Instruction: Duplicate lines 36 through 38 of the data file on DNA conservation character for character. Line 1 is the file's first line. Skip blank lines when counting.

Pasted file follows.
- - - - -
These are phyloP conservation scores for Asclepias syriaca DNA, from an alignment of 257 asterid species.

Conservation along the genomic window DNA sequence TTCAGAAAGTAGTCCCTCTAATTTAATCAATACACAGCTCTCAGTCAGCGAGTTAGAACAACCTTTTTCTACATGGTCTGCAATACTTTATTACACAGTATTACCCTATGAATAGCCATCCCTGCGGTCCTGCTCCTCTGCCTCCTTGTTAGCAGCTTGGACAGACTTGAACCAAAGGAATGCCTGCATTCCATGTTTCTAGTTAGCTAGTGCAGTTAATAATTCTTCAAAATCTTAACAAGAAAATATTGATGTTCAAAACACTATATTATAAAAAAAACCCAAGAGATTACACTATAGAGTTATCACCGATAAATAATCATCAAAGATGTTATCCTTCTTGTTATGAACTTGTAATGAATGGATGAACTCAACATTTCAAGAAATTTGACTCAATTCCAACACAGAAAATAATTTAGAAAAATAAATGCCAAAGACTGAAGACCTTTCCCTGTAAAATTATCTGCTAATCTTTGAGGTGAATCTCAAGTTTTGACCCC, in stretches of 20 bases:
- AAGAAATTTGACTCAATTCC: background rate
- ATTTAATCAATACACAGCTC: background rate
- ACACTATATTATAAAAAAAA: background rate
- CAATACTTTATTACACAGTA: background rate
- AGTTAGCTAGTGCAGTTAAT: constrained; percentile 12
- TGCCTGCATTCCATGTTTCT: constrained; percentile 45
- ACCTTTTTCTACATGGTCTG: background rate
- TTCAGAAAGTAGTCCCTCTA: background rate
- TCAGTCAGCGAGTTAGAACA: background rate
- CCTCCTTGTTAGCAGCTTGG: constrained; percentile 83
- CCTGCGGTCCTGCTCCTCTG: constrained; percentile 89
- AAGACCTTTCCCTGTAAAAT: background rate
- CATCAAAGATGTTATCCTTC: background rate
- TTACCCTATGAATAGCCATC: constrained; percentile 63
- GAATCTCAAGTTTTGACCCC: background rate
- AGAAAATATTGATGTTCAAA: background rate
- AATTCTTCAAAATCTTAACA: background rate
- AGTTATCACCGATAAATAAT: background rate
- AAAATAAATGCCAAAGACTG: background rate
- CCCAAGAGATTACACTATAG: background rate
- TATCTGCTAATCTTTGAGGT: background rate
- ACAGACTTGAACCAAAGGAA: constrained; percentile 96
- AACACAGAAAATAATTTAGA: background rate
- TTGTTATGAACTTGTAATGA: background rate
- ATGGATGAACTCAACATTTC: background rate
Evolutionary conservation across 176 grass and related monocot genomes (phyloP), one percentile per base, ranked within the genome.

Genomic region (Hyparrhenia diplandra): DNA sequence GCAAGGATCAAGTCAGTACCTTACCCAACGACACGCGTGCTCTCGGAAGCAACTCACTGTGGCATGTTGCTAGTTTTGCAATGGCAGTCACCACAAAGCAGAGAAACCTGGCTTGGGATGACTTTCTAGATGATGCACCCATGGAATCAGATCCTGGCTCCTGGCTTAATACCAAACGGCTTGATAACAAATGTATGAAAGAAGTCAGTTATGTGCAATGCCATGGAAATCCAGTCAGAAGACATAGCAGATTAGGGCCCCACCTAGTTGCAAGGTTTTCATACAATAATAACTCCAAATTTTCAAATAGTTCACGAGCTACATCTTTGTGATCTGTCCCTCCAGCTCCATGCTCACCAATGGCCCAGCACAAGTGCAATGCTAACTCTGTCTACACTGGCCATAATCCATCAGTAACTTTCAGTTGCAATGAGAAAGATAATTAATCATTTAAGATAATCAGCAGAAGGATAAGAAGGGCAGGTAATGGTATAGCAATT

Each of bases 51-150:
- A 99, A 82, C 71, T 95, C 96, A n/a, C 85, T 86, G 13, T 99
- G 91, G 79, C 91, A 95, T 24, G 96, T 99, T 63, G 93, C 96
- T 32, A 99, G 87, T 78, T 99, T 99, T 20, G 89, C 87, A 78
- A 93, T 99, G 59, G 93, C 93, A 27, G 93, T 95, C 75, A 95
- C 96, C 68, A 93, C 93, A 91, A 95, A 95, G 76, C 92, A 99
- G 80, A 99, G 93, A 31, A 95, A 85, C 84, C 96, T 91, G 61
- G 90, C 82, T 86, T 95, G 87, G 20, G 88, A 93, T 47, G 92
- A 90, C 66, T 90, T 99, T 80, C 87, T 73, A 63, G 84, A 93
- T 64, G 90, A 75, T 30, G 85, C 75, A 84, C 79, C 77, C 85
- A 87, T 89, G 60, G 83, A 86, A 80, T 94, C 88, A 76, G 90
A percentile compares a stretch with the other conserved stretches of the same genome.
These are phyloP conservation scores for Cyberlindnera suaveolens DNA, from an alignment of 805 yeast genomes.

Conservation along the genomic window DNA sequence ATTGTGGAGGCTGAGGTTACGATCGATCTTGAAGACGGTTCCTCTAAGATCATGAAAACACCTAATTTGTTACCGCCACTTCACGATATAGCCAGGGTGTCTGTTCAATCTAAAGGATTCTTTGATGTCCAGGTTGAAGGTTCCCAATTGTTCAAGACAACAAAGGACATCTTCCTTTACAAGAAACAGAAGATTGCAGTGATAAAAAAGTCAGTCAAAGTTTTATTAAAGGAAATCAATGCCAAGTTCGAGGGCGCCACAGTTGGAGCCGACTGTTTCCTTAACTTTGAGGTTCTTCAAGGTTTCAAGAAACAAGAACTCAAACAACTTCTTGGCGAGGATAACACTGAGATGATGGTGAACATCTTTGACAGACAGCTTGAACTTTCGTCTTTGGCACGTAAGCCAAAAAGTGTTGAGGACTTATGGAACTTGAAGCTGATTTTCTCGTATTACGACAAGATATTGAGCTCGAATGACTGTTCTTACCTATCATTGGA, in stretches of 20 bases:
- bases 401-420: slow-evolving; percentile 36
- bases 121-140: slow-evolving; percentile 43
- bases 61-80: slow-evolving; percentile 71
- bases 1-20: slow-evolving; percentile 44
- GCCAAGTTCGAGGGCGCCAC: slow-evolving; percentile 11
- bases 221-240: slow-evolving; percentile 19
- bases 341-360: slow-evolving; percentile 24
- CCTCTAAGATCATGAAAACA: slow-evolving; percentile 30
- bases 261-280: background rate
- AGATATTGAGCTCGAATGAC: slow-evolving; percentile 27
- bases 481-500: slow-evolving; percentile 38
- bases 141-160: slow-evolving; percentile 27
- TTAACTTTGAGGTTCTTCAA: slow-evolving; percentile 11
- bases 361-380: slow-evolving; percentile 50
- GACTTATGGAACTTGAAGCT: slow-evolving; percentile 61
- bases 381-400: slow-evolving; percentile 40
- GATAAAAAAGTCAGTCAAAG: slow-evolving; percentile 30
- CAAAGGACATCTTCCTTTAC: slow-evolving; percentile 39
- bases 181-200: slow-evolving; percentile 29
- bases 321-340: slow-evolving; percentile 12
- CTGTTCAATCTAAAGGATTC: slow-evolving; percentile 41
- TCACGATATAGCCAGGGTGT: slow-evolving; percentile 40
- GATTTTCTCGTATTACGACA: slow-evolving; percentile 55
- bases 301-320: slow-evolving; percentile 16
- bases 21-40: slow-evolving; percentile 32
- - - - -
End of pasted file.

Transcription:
- G 80, A 99, G 93, A 31, A 95, A 85, C 84, C 96, T 91, G 61
- G 90, C 82, T 86, T 95, G 87, G 20, G 88, A 93, T 47, G 92
- A 90, C 66, T 90, T 99, T 80, C 87, T 73, A 63, G 84, A 93